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Don't Ask, Don't Tell? No Way!

Don't Ask, Don't Tell? No Way!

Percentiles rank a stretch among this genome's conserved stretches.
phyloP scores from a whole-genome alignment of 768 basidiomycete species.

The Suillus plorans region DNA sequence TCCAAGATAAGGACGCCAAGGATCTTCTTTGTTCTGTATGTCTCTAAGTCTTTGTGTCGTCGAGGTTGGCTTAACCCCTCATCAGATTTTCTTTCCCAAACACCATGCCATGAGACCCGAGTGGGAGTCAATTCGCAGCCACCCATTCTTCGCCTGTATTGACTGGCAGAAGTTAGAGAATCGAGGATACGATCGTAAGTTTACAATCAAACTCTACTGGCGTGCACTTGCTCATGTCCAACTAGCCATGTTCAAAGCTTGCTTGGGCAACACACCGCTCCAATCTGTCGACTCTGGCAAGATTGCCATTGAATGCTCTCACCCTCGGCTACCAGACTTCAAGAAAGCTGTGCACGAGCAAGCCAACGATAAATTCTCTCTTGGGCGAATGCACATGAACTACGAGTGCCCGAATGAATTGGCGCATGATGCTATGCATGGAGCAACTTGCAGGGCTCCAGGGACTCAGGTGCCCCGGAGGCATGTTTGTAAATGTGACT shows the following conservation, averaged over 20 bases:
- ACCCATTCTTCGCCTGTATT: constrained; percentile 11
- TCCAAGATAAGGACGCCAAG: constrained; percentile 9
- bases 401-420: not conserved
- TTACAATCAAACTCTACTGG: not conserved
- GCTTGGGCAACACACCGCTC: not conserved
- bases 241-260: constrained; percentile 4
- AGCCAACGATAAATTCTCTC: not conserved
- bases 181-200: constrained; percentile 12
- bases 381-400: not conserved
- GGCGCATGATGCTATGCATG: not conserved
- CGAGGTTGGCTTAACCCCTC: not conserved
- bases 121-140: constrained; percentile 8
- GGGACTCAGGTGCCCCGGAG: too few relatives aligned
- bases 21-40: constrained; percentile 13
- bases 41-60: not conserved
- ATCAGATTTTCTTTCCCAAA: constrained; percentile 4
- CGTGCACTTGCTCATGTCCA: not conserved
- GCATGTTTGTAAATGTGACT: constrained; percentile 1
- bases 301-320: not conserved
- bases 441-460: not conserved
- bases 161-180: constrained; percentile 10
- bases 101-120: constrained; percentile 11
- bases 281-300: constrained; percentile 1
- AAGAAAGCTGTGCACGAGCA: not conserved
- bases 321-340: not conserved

No one could have come up with a more frigid $10 word to describe the good loving that can occur between a couple made up of an HIV-positive and an HIV-negative person: serodiscordance. But who says romance between magnets with opposite charges has to be so, well, discordant? It just might be that, for many people, not only can 'opposites' attract, but they also can come together in a way that is truly harmonious. Which is not to say that, as in any relationship, there will not be peaks and valleys on the quest to finally have, to quote When Harry Met Sally', 'a date on national holidays.' So we at HIV Plus have cooked up a few pointers that might bring you closer to that mushy, happy ending to your own romantic comedy, replete with fireworks. First of all, if you meet someone and you are hoping he or she will become more than just a fly-by-night lay, you are going to have to break the big news to this object of your affection. In his book Love in the Time of HIV psychotherapist Michael Mancilla suggests a four-date strategy. He says to start with simple coffee and work your way toward the final, day-long date in the park. Then disclose the information. Then jump into the sack (should the mood strike). This allows some time for intimacy and trust to build but not so much time that your love interest feels trapped or lied to when you break the news. Get rejected? Get over it, says Manhattan shrink Michael Shernoff; otherwise, you are just reinforcing an unhealthy victim status. 'The amount of energy people put into rejection is nuts,' he says. 'It's just rejection, not the end of the world.' Doing the Deed OK, so you have told your future husband, and happily for Marcya Owens, 34, an HIV-positive Illinois resident, the man in your life says the bug is not a good enough reason not to be with you. Now get ready to talk, talk, talk about what place the virus has in the broader scope of your relationship. Robert H. Remien, Ph.D., an expert on serodiscordance in relationships and a research scientist at the HIV Center for Clinical and Behavioral Studies in New York City, says, 'Don't ignore [HIV]. Don't make it the elephant in the room, but also don't make it the elephant you have to talk about all the time.' Ron Lovejoy, a 42-year-old Brooklyn, N.Y., resident, says his HIV-negative boyfriend of 18 months is loath to discuss his feelings about Lovejoy's life with HIV. 'We're not talking about anything openly,' Lovejoy says. 'We're not even talking about the relationship.' His boyfriend pressures him to have unsafe sex, a phenomenon that is common for negative partners in serodiscordant relationships, according to experts. 'Taking unwanted sexual risks can be an attempt to prove one's love or express anger at the virus,' Remien explains. He further points out that Lovejoy might be surprised by what he would hear if his boyfriend opened up. 'When I work with couples one of the points I think they're always reassured to hear is that in reality, they typically have very similar things on their minds: fear of illness, fear of what's going to happen in the future, fear of death.' When it comes to negotiating safer sex, 34-year-old Kevin Carson of Seattle, positive for 14 years, says, 'You just have to work with them and talk about it. There's a whole lot you can do that's safe sex. And the more you're around them, the more you do and the better the sex gets.' Watch out for falling into codependent roles, though, in which you are assigned the role of the helpless sick person and she is the full-time nurse'a dynamic that can arise even if you're feeling perfectly healthy. Clayton Siem, 34, who lives in Atlanta with his HIV-negative wife of six years, says he cannot help but resent being coddled by her. 'She just does it without thinking, and she does it out of love,' he says. As a man who has not only HIV but hepatitis B and C as well, he says, 'I always remind her that I'm not handicapped.' Not Tonight, Dear Be prepared for fluctuations in sex drive. But remember, there are plenty of reasons why people are not feeling sexy, and a lot of them have nothing to do with HIV'which is a reminder of the many issues that HIV can complicate in a relationship. As Shernoff puts it, 'If it wasn't HIV, two people would be doing it over your glaucoma or your whatever.' In other words, everyone has problems, and there is nothing that says that HIV cannot be just as manageable as the money issues that your friends struggle over. Finally, who is to say that HIV is all gloom and doom? In the same way that many people who seroconvert report that getting the virus helped them refocus their lives and better understand what is most important to them, HIV can make two people take a relationship much more seriously. '[HIV] does bring us closer together,' says Owens, who has been married for six years and has spent much of that time feeling unwell. 'It strengthens our relationship. We have been back and forth'to hell and back again'but we hold on because we love each other.'

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